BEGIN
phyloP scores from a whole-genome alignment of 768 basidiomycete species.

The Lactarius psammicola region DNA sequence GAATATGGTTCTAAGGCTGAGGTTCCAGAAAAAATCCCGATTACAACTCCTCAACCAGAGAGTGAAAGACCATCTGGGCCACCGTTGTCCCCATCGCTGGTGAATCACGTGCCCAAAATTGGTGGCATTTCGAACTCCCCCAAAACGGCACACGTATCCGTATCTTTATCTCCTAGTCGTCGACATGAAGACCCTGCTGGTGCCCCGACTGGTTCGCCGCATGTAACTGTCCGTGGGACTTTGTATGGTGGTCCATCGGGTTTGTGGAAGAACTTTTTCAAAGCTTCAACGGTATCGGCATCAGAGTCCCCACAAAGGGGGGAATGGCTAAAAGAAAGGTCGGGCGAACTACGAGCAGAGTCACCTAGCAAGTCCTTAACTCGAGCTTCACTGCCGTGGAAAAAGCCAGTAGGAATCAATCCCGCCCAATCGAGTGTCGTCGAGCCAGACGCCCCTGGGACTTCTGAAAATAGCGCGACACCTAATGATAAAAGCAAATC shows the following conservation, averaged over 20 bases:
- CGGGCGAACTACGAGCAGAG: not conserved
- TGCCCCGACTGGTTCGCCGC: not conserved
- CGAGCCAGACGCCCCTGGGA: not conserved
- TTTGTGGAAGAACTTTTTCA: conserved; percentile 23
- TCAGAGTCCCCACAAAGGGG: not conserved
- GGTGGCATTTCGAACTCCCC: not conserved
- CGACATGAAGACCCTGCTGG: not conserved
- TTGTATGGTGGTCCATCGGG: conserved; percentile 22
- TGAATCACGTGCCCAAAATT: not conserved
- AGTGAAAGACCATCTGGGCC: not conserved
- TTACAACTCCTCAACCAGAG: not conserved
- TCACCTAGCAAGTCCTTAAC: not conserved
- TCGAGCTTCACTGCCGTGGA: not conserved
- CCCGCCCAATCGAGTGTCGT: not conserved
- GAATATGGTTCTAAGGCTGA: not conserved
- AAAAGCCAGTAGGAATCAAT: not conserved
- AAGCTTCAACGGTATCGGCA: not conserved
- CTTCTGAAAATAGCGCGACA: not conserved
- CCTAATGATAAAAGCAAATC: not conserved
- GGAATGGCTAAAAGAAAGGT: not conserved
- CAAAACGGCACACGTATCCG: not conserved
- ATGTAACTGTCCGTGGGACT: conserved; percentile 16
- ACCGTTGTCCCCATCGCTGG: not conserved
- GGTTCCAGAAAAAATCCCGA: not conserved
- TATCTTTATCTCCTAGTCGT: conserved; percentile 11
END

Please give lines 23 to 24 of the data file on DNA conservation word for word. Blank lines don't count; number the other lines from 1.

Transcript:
- CAAAACGGCACACGTATCCG: not conserved
- ATGTAACTGTCCGTGGGACT: conserved; percentile 16